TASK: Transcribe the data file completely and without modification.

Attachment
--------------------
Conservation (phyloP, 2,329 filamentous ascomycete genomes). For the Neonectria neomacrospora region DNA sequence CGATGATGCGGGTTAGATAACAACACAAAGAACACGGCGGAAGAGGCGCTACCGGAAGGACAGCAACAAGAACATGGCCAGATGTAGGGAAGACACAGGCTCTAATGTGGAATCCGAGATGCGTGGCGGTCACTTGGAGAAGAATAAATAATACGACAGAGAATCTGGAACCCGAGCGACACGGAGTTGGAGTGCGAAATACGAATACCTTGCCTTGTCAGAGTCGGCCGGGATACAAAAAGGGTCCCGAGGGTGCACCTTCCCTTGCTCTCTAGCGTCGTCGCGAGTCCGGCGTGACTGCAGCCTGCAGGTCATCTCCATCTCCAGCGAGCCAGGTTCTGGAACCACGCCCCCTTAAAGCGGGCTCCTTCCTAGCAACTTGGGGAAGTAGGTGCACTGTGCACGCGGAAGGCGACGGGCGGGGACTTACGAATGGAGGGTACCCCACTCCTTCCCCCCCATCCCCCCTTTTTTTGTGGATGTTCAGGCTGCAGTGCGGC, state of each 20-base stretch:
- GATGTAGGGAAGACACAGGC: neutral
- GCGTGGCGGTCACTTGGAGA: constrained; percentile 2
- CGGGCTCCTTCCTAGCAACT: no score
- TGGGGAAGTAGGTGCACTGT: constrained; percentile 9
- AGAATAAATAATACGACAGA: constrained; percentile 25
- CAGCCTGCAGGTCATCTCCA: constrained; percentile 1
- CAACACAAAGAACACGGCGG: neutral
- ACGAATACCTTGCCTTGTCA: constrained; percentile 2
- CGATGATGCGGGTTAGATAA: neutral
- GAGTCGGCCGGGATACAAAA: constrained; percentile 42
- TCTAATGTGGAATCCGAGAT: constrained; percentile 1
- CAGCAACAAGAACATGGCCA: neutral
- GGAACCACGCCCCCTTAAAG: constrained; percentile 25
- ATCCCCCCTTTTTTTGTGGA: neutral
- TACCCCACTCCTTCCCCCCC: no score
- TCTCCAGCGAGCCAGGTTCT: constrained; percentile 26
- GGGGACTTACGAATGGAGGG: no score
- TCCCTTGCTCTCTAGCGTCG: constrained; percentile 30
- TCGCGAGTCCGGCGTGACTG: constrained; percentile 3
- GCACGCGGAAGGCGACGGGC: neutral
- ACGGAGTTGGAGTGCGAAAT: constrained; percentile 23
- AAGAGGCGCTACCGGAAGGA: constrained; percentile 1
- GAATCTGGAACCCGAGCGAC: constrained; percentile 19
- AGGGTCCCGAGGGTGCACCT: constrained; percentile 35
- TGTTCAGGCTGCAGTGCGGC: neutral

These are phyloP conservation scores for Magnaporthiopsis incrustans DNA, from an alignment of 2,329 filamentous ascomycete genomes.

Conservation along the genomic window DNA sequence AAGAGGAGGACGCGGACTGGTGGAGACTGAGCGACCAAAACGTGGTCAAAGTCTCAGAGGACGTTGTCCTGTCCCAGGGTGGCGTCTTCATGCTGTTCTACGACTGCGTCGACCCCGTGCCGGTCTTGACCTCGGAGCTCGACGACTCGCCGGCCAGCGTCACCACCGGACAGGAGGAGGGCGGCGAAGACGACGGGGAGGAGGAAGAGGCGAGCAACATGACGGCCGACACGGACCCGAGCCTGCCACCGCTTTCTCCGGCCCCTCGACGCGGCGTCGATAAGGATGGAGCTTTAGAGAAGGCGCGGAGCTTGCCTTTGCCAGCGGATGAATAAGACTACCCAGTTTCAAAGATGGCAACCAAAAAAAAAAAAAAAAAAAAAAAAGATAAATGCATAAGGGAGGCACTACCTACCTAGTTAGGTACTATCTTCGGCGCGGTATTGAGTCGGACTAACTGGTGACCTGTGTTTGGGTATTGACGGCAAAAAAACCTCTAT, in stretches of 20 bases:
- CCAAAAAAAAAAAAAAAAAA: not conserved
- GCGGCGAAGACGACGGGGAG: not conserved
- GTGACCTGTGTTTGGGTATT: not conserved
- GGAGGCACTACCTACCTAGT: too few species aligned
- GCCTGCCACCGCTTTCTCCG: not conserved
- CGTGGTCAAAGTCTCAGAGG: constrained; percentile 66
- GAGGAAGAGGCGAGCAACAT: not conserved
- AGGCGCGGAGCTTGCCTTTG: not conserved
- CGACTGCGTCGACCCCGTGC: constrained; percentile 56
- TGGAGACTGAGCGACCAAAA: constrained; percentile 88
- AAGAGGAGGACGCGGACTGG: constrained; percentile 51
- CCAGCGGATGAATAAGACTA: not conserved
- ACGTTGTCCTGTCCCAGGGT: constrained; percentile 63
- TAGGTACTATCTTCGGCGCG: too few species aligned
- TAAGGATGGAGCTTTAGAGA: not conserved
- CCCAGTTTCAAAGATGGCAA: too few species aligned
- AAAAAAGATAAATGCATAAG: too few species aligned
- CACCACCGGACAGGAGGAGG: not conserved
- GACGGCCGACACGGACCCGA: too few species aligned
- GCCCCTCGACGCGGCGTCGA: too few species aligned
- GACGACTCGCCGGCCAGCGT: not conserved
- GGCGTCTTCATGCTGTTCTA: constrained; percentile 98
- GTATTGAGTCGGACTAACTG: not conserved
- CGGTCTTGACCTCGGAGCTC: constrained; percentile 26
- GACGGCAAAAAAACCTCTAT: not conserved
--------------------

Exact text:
Conservation (phyloP, 2,329 filamentous ascomycete genomes). For the Neonectria neomacrospora region DNA sequence CGATGATGCGGGTTAGATAACAACACAAAGAACACGGCGGAAGAGGCGCTACCGGAAGGACAGCAACAAGAACATGGCCAGATGTAGGGAAGACACAGGCTCTAATGTGGAATCCGAGATGCGTGGCGGTCACTTGGAGAAGAATAAATAATACGACAGAGAATCTGGAACCCGAGCGACACGGAGTTGGAGTGCGAAATACGAATACCTTGCCTTGTCAGAGTCGGCCGGGATACAAAAAGGGTCCCGAGGGTGCACCTTCCCTTGCTCTCTAGCGTCGTCGCGAGTCCGGCGTGACTGCAGCCTGCAGGTCATCTCCATCTCCAGCGAGCCAGGTTCTGGAACCACGCCCCCTTAAAGCGGGCTCCTTCCTAGCAACTTGGGGAAGTAGGTGCACTGTGCACGCGGAAGGCGACGGGCGGGGACTTACGAATGGAGGGTACCCCACTCCTTCCCCCCCATCCCCCCTTTTTTTGTGGATGTTCAGGCTGCAGTGCGGC, state of each 20-base stretch:
- GATGTAGGGAAGACACAGGC: neutral
- GCGTGGCGGTCACTTGGAGA: constrained; percentile 2
- CGGGCTCCTTCCTAGCAACT: no score
- TGGGGAAGTAGGTGCACTGT: constrained; percentile 9
- AGAATAAATAATACGACAGA: constrained; percentile 25
- CAGCCTGCAGGTCATCTCCA: constrained; percentile 1
- CAACACAAAGAACACGGCGG: neutral
- ACGAATACCTTGCCTTGTCA: constrained; percentile 2
- CGATGATGCGGGTTAGATAA: neutral
- GAGTCGGCCGGGATACAAAA: constrained; percentile 42
- TCTAATGTGGAATCCGAGAT: constrained; percentile 1
- CAGCAACAAGAACATGGCCA: neutral
- GGAACCACGCCCCCTTAAAG: constrained; percentile 25
- ATCCCCCCTTTTTTTGTGGA: neutral
- TACCCCACTCCTTCCCCCCC: no score
- TCTCCAGCGAGCCAGGTTCT: constrained; percentile 26
- GGGGACTTACGAATGGAGGG: no score
- TCCCTTGCTCTCTAGCGTCG: constrained; percentile 30
- TCGCGAGTCCGGCGTGACTG: constrained; percentile 3
- GCACGCGGAAGGCGACGGGC: neutral
- ACGGAGTTGGAGTGCGAAAT: constrained; percentile 23
- AAGAGGCGCTACCGGAAGGA: constrained; percentile 1
- GAATCTGGAACCCGAGCGAC: constrained; percentile 19
- AGGGTCCCGAGGGTGCACCT: constrained; percentile 35
- TGTTCAGGCTGCAGTGCGGC: neutral

These are phyloP conservation scores for Magnaporthiopsis incrustans DNA, from an alignment of 2,329 filamentous ascomycete genomes.

Conservation along the genomic window DNA sequence AAGAGGAGGACGCGGACTGGTGGAGACTGAGCGACCAAAACGTGGTCAAAGTCTCAGAGGACGTTGTCCTGTCCCAGGGTGGCGTCTTCATGCTGTTCTACGACTGCGTCGACCCCGTGCCGGTCTTGACCTCGGAGCTCGACGACTCGCCGGCCAGCGTCACCACCGGACAGGAGGAGGGCGGCGAAGACGACGGGGAGGAGGAAGAGGCGAGCAACATGACGGCCGACACGGACCCGAGCCTGCCACCGCTTTCTCCGGCCCCTCGACGCGGCGTCGATAAGGATGGAGCTTTAGAGAAGGCGCGGAGCTTGCCTTTGCCAGCGGATGAATAAGACTACCCAGTTTCAAAGATGGCAACCAAAAAAAAAAAAAAAAAAAAAAAAGATAAATGCATAAGGGAGGCACTACCTACCTAGTTAGGTACTATCTTCGGCGCGGTATTGAGTCGGACTAACTGGTGACCTGTGTTTGGGTATTGACGGCAAAAAAACCTCTAT, in stretches of 20 bases:
- CCAAAAAAAAAAAAAAAAAA: not conserved
- GCGGCGAAGACGACGGGGAG: not conserved
- GTGACCTGTGTTTGGGTATT: not conserved
- GGAGGCACTACCTACCTAGT: too few species aligned
- GCCTGCCACCGCTTTCTCCG: not conserved
- CGTGGTCAAAGTCTCAGAGG: constrained; percentile 66
- GAGGAAGAGGCGAGCAACAT: not conserved
- AGGCGCGGAGCTTGCCTTTG: not conserved
- CGACTGCGTCGACCCCGTGC: constrained; percentile 56
- TGGAGACTGAGCGACCAAAA: constrained; percentile 88
- AAGAGGAGGACGCGGACTGG: constrained; percentile 51
- CCAGCGGATGAATAAGACTA: not conserved
- ACGTTGTCCTGTCCCAGGGT: constrained; percentile 63
- TAGGTACTATCTTCGGCGCG: too few species aligned
- TAAGGATGGAGCTTTAGAGA: not conserved
- CCCAGTTTCAAAGATGGCAA: too few species aligned
- AAAAAAGATAAATGCATAAG: too few species aligned
- CACCACCGGACAGGAGGAGG: not conserved
- GACGGCCGACACGGACCCGA: too few species aligned
- GCCCCTCGACGCGGCGTCGA: too few species aligned
- GACGACTCGCCGGCCAGCGT: not conserved
- GGCGTCTTCATGCTGTTCTA: constrained; percentile 98
- GTATTGAGTCGGACTAACTG: not conserved
- CGGTCTTGACCTCGGAGCTC: constrained; percentile 26
- GACGGCAAAAAAACCTCTAT: not conserved